Week Three--To outline or not

“At the time I begin writing a novel, the last thing I want to do is follow a plot outline. To know too much a the start takes the pleasure out of discovering what the book is about.” -- Elmore Leonard in “Making it up as I go along” [AARP The Magazine, July/August 2009]

Hi, everyone!   Did you meet your goals last week?  I know I did a pretty good job going over at least two final edit chapters plus worked on a new beginning to my sekrit project.

I thought this week we'd go over the age old question:

To outline or not?

I do use an outline in my own writing.  An example of a model I use is here:


Others I know don't use an outline and just write.  I figure whatever works for you is the way to go!

Last week during Teacher's Write on-line workshop, guest author Sally Wilkins had this to share on outlining:


Plus check out author Kate Messner's post on outlining:


And now for the winner of last week's #wipmadness:


Email me at ixtumea@gmail.com  to let me know which galley you'd like

And for motivation for writing this week, I have a treat:

And loved this little bit of advice from The Pocket Muse by Monica Wood

Tempted to quit early?

Make yourself this promise:
One more sentence.

Say this every single time
you want to quit early:

One more sentence

Remember I'm cheering for you all!


Congrats to Charlie!

I've done both...outline and no outline. I find I work best somewhere in the middle—a loose outline, if you will. With plenty of room for change built in.

One reason I LOVE Scrivener so much is that I can lay out note cards for each chapter and shuffle them or change them or delete them as I need to. I usually start with the first few chapters sketched out pretty clearly, but the rest is sort of hazy. I have to give my characters and the plot room to grow, so I don't want to sew up all those seams too early.

Now I'm in the button-popping stage of revising/reworking my WIP. Deleting whole chapters, adding new ones. Developing existing characters in more detail and adding a few new ones. Changing some of the motivation and backstory. Egads!

But I've managed to add 2 shiny new chapters and re-work three existing chapters since the start of June. (YAY). This week...looks like a shiny new chapter kind of week.

Rock on, Wipsters!
Love the hat!

I outline scenes visually in my mind, sort of like a movie preview.

Lots of progress this past week. Denise and I have stirred up a little friendly competition which means I'm aiming to finish revising my MG by the 26th. If I get busy, I might just do that today (did you hear that, D?)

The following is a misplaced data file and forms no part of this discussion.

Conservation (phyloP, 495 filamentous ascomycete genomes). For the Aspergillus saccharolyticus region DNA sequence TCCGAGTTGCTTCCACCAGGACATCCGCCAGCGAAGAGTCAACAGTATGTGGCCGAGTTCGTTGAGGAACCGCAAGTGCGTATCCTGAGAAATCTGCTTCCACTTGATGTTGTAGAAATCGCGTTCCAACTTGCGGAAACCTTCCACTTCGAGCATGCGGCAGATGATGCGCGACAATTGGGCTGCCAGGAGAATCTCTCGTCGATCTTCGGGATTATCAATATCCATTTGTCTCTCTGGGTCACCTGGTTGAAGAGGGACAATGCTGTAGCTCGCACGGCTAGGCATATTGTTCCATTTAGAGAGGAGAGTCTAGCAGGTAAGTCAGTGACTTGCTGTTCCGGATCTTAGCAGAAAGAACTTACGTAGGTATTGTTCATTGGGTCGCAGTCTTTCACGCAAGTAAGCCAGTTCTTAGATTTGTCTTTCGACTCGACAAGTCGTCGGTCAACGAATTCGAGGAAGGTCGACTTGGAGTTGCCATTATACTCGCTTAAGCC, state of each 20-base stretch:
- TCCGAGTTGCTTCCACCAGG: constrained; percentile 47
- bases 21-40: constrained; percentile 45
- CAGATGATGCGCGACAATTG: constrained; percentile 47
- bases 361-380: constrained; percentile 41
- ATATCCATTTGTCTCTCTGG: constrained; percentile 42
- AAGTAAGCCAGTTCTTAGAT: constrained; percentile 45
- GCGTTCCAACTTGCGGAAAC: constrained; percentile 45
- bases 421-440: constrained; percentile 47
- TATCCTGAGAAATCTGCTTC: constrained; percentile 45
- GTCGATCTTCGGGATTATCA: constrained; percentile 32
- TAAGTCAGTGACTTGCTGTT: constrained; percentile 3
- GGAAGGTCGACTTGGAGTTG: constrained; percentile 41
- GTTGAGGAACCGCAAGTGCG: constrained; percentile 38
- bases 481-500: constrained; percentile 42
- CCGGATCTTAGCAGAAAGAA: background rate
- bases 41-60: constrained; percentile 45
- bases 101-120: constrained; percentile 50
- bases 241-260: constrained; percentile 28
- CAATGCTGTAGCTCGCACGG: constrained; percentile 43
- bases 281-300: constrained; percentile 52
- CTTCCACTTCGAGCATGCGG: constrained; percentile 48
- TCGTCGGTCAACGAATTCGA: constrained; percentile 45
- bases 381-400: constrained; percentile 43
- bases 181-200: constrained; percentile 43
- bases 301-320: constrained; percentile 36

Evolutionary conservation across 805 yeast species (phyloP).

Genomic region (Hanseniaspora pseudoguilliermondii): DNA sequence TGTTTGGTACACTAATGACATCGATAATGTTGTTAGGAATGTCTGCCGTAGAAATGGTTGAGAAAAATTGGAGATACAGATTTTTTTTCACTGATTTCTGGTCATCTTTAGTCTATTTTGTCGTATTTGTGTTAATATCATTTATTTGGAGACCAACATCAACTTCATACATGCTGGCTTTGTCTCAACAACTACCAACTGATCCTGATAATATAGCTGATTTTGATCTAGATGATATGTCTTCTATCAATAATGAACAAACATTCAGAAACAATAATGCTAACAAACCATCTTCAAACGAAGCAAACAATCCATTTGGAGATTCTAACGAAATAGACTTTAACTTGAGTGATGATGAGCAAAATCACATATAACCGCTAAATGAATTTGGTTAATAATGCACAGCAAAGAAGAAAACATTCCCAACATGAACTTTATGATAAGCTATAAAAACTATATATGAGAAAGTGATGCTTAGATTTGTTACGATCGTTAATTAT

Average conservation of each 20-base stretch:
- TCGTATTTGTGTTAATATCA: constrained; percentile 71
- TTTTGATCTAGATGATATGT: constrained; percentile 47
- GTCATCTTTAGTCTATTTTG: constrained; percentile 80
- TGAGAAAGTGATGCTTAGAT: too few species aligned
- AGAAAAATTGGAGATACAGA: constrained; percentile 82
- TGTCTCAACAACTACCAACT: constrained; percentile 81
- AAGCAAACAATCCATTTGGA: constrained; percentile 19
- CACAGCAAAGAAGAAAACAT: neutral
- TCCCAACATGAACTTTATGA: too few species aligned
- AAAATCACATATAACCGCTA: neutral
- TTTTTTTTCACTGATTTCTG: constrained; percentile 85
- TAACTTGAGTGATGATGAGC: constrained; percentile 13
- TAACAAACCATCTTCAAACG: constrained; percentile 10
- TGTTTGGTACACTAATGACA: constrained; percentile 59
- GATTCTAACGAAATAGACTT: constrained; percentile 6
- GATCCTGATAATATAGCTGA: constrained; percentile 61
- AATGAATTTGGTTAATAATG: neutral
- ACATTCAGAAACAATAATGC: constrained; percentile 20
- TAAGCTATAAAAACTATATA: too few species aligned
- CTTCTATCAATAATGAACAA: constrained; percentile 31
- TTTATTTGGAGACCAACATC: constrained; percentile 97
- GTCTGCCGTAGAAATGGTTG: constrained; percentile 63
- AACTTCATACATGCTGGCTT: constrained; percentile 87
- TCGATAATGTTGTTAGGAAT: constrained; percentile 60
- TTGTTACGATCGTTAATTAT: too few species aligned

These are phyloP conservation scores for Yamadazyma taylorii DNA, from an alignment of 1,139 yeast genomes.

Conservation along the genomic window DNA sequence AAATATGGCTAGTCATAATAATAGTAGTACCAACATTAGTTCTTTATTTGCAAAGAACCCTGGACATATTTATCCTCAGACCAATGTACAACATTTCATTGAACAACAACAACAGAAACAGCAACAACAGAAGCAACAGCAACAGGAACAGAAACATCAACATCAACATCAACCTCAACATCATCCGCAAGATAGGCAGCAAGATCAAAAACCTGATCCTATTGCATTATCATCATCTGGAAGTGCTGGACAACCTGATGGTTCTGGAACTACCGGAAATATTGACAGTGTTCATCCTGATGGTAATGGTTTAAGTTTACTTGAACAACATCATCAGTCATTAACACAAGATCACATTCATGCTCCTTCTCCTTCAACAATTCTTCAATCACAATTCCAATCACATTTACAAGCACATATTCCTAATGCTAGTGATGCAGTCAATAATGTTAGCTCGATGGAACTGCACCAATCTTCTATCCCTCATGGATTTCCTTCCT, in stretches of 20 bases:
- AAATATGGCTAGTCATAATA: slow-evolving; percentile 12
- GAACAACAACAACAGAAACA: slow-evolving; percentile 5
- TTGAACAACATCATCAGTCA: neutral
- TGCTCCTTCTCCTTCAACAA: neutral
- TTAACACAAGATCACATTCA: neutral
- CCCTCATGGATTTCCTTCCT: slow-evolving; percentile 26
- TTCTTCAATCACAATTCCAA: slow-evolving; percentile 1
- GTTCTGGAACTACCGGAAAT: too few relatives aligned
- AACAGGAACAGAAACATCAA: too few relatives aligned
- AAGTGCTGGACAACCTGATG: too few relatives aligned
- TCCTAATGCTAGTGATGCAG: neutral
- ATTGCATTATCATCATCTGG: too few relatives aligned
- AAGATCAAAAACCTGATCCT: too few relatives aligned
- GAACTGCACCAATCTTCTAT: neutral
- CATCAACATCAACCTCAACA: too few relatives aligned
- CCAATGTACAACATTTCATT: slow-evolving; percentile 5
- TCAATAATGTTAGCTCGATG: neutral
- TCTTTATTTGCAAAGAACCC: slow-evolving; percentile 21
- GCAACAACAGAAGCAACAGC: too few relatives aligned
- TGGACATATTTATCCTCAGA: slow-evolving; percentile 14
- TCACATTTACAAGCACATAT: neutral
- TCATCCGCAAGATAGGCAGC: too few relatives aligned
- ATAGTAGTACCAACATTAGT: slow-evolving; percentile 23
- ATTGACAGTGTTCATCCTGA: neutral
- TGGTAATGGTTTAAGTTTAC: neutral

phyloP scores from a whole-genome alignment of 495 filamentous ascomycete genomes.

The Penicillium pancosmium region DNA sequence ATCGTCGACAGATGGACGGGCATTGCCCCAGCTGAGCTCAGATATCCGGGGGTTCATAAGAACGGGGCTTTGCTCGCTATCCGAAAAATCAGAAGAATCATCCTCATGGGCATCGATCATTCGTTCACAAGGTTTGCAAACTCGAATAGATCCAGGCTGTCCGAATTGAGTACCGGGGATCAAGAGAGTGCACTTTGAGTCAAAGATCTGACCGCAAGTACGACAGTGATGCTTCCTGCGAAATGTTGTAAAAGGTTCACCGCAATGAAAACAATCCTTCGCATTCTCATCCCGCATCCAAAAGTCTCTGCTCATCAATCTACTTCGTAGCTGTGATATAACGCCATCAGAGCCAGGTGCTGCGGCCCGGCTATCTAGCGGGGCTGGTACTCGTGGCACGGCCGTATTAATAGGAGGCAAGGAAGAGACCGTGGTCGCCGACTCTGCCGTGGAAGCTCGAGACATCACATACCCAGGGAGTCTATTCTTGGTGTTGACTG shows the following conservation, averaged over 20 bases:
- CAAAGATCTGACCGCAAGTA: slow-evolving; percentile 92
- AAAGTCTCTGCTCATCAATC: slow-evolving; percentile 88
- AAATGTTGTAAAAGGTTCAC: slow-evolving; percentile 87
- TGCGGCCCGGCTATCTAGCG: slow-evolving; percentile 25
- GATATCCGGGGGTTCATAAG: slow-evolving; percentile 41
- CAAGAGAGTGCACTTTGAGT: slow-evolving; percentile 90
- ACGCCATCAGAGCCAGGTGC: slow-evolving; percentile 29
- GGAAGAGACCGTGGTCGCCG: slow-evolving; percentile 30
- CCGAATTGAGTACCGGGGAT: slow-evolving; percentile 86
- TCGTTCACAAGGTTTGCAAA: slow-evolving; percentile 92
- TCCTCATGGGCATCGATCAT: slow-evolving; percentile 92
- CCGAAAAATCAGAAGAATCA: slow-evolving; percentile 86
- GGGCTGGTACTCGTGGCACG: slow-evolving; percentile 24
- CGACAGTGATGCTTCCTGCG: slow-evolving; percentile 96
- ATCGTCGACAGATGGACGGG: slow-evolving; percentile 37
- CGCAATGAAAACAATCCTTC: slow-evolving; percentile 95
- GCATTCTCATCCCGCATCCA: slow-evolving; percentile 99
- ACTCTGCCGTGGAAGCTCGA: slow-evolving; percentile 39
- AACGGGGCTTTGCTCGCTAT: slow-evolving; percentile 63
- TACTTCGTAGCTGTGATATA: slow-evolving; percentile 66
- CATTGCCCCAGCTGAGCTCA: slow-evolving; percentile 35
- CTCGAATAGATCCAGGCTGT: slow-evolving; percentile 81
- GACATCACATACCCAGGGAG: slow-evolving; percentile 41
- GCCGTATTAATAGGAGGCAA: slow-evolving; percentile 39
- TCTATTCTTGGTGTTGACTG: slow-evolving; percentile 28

Hope all you Wipsters have a fabulous week.

Enjoy ALA, Kim. ^_^
Denise Jaden said…
I've done everything from a 38k outline (yes, you read that right!) to flying by the seat of my pants. Now I usually work off of a loose outline. I know the beginning and the end, often a subplot or two, and then just go with that. Still learning what works best for me.

Angelina...bring it!

Back to work...
Charlie? Charlie? As in me? I don't see any other Charlies here... so Woo hoo!!! Thanks so much!

I'm a big-time outliner. I get more detailed outlines with every book I write! I want to make sure I've got my story straight and don't forget any details. ;)
The book I'm in the process of revising was a total pantser project and was difficult. The last book I did a loose outline. I'm preparing to write a sci-fi story and it will be outlined - major plot points. The rest has to organically arise through the course of letting the characters tell their story.

As for me - I got through my first revision with two betas on my heels. Waiting on feedback from one still and once I have that in place should be prepared for the next revision focusing in on a few characters.

After that, a couple of more beta reads, then querying. My goal is to be query ready by July 15th. How's that for a deadline?
Kim Baccellia said…
Mary Ann,

I really tried to work with Scrivener but somehow I couldn't make sense of it. I did love the cork board feature of it.

Yay, you on adding 2 shiny new chapters!
Kim Baccellia said…


I've been wearing hats to church to support my friend Tiffany who's been going through chemo for her breast cancer. I wish more women at our church would wear hats too. I love hats but knew she'd been feeling self-conscious losing her hair to chemo treatments.

Yay, you and Denise!
Kim Baccellia said…

Wow. I wish I could write from the seat of my pants and admire those who can. Me? I just end up with a huge mess. I know others who write as they go and kind of have a loosely planned outline. These authors do a fab job too!

Ooh, let us know how you and Angelina do! A little friendly competition always is great!
Kim Baccellia said…

Yes, you! You won!

I'm also a plotter. I learned my method from Lou Nelson at UCI Extension Writing program. Once I started using it, I kept at it. Also my writing mentor Joyce Sweeney uses a similar plot map with her YA authors.